Marjorie Taylor Greene's Candidacy Challenged at Hearing U.S. Rep. Marjorie Taylor Greene sits in an Atlanta, Georgia, courtroom Friday in a challenge filed by voters who say she shouldn't be allowed to seek reelection. (John Bazemore-Pool/Getty Images)
KATE BRUMBACK Friday, 22 April 2022 10:39 AM
U.S. Rep. Marjorie Taylor Greene attended a hearing Friday in Atlanta over a challenge filed by voters who say she shouldn't be allowed to seek reelection because she helped facilitate the Jan. 6, 2021, attack on the Capitol.
The challenge filed last month says the Republican congresswoman is ineligible to run under a provision of the 14th Amendment to the U.S. Constitution, alleging that she aided and engaged in an insurrection to obstruct the peaceful transfer of power to newly elected President Joe Biden.
Greene repeatedly has denied aiding or engaging in an insurrection and has filed a lawsuit alleging that the law the voters are using to challenge her eligibility is itself unconstitutional. She is set to appear on the Republican ballot for Georgia's May 24 primary and has been endorsed by former President Donald Trump.
When Greene entered the hearing room shortly before the proceeding began, dozens of her supporters in the room clapped and cheered loudly until a state trooper told them to be quiet.
U.S. Rep. Matt Gaetz, a Florida Republican and frequent Greene ally, was also in attendance and sat in the front row, just behind Greene and her lawyers.
In a statement Thursday, Trump blamed Georgia Gov. Brian Kemp and Secretary of State Brad Raffensperger, both Republicans, for allowing the challenge against Greene, saying she is “going through hell in their attempt to unseat her.”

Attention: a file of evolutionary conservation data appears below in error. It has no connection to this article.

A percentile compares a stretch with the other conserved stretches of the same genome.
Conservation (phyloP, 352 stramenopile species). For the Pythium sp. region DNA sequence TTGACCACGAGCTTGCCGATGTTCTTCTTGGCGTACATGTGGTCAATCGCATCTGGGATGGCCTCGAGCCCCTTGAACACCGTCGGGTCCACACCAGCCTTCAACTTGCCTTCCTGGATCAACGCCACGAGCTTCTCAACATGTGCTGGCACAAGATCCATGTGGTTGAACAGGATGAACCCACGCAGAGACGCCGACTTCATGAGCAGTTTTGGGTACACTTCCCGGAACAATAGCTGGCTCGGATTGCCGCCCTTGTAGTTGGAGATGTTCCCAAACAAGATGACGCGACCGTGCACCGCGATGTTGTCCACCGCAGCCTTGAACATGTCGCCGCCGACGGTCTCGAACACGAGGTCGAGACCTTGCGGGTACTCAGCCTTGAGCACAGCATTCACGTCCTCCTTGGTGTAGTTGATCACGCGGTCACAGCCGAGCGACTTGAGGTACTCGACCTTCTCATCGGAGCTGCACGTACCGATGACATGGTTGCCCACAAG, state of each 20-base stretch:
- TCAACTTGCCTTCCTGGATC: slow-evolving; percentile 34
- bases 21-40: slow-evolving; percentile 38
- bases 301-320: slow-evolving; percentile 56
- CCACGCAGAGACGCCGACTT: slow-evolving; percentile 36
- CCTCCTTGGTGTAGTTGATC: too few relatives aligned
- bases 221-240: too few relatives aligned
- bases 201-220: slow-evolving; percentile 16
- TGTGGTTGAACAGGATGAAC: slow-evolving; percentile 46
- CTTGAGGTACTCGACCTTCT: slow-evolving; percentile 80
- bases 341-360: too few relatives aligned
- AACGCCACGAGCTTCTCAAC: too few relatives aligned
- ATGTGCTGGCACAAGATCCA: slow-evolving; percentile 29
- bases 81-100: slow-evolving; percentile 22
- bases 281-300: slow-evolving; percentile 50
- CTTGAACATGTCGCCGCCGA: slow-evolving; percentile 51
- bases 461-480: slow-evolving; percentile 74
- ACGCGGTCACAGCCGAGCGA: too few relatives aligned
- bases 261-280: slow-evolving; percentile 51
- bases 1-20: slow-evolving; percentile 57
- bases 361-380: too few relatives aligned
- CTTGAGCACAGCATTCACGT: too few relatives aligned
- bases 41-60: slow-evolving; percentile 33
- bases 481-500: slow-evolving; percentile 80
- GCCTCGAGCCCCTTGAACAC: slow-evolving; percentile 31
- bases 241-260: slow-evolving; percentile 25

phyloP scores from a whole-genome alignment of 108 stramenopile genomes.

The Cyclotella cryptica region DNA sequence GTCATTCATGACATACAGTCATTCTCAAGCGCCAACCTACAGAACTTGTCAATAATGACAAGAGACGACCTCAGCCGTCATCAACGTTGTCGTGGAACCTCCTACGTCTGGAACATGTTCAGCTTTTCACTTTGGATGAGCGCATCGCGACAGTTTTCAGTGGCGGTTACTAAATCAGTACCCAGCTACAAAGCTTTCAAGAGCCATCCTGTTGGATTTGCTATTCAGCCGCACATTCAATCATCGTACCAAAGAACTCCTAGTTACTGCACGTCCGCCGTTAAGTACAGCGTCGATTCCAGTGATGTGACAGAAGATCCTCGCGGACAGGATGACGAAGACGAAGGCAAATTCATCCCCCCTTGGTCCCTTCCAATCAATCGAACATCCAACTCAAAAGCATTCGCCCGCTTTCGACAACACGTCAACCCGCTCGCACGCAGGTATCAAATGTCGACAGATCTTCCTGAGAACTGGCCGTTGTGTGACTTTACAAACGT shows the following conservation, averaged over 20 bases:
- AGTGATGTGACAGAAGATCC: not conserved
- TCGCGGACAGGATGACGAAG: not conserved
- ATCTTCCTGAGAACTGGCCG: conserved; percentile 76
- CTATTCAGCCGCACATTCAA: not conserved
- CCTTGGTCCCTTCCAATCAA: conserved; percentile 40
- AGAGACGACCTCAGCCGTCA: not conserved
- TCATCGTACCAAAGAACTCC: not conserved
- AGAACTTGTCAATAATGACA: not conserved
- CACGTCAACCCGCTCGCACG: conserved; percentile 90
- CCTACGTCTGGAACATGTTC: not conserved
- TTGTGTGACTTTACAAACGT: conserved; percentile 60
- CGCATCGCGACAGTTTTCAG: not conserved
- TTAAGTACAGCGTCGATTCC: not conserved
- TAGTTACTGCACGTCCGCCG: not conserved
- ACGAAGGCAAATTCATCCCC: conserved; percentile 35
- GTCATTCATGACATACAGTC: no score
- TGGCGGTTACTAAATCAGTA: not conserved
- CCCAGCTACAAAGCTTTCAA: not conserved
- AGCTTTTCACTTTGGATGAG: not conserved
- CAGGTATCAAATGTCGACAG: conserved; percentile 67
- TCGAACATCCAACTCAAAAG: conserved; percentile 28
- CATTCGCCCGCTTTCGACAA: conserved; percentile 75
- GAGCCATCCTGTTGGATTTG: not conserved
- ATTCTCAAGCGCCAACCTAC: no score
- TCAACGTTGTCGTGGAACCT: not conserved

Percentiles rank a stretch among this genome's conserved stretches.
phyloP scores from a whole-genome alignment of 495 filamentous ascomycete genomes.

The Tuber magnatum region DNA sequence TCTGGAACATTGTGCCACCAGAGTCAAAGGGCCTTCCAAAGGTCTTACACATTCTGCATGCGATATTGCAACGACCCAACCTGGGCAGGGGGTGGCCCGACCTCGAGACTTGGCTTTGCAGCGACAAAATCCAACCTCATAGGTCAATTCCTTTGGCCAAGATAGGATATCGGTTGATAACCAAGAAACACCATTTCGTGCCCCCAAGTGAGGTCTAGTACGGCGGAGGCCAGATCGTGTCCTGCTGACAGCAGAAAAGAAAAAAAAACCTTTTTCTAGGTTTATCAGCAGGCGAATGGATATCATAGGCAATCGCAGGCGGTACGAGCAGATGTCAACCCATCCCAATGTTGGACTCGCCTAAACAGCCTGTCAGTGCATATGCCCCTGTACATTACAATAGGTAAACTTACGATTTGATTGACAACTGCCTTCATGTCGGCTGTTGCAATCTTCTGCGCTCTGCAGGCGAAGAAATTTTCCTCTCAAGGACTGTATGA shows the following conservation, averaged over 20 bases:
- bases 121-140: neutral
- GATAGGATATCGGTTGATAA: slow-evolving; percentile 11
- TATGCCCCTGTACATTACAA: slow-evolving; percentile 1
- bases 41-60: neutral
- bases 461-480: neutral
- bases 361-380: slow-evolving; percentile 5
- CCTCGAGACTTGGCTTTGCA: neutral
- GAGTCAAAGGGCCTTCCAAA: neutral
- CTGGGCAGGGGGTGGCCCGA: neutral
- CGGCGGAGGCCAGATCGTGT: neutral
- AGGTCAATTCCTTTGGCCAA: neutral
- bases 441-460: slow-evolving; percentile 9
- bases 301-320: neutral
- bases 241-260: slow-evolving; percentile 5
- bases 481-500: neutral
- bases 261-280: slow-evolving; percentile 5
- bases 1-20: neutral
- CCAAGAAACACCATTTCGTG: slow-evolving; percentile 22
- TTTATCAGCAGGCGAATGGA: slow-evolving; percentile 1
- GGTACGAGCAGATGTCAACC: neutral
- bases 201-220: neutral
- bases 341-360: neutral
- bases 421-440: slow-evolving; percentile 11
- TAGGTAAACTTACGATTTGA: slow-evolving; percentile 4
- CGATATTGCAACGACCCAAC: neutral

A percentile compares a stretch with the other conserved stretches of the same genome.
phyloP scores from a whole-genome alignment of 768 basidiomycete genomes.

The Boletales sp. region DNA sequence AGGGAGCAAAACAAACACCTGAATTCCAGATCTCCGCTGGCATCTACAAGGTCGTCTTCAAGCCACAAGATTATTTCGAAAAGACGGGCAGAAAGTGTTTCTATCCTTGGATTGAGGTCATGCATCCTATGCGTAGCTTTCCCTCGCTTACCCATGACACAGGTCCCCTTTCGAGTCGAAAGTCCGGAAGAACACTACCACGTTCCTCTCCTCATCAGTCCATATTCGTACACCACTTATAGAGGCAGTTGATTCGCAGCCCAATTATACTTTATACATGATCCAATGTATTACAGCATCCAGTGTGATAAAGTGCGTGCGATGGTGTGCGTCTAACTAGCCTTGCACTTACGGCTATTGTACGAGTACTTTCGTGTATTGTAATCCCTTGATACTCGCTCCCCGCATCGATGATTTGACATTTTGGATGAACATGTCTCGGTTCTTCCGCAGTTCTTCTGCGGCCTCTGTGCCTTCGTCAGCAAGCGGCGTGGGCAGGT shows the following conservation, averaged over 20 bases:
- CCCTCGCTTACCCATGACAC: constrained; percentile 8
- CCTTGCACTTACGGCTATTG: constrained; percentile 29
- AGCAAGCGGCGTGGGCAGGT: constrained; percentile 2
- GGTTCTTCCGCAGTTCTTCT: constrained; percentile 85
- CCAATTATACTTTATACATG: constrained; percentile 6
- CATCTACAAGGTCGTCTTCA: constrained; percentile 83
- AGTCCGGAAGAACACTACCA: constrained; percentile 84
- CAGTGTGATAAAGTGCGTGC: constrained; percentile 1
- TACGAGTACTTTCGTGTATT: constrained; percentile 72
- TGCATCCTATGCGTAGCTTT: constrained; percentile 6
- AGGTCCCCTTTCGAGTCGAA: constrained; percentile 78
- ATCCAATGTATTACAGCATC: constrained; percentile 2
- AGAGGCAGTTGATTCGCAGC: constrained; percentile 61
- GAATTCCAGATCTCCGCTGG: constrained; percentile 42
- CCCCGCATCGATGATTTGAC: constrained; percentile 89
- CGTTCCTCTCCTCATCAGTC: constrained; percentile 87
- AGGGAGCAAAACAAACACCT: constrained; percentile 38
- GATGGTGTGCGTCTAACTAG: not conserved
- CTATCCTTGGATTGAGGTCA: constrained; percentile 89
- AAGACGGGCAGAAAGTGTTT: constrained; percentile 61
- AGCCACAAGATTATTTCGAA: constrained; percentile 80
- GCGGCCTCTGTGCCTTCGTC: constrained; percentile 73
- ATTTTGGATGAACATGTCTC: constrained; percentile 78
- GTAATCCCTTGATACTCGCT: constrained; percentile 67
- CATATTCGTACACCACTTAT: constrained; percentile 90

However, the challenge to Greene's eligibility to run for reelection was filed by five voters who live in her district, and the procedure for such a challenge is outlined in Georgia law.
The law says any voter who's eligible to vote for a candidate can challenge that candidate's qualifications by filing a written complaint with the secretary of state within two weeks after the deadline for qualifying. The secretary of state then has to request a hearing before an administrative law judge.
After the hearing, the administrative law judge is to present his findings to Raffensperger, who then must determine whether Greene is qualified.
Raffensperger and Kemp drew Trump’s wrath shortly after the 2020 election when they refused to take steps to overturn Trump’s narrow loss in the state. They’re both now facing primary challenges from Trump-endorsed candidates.
The 14th Amendment says no one can serve in Congress “who, having previously taken an oath, as a member of Congress … to support the Constitution of the United States, shall have engaged in insurrection or rebellion against the same.” Ratified shortly after the Civil War, it aimed to keep representatives who had fought for the Confederacy from returning to Congress.
In their complaint, the voters cited tweets and statements Greene made before, during and after the riot. The complaint says Greene helped plan the riot and/or the demonstration and march on the Capitol that preceded it, knowing that it was “substantially likely to lead to the attack, and otherwise voluntarily aided the insurrection.”
Greene filed a federal lawsuit earlier this month asking a judge to declare the law allowing voters to challenge a candidate's qualifications unconstitutional and to prohibit state officials from enforcing it. U.S. District Judge Amy Totenberg in Atlanta on Monday declined a request from Greene to halt the challenge process while the lawsuit plays out. Greene is appealing that ruling.
The Georgia complaint was filed on the voters' behalf by Free Speech for People, a national election and campaign finance reform group. The group filed a similar challenge on behalf of voters in western North Carolina against Republican U.S. Rep. Madison Cawthorn, who spoke at the rally that preceded the Capitol attack.
Cawthorn sued and U.S. District Judge Richard Myers last month blocked the challenge filed with the state's election board from moving forward, writing that laws approved by Congress in 1872 and 1898 mean the 14th Amendment section can’t apply to current House members. The 4th U.S. Circuit Court of Appeals will hear arguments in the litigation early next month, two weeks before Cawthorn’s primary election.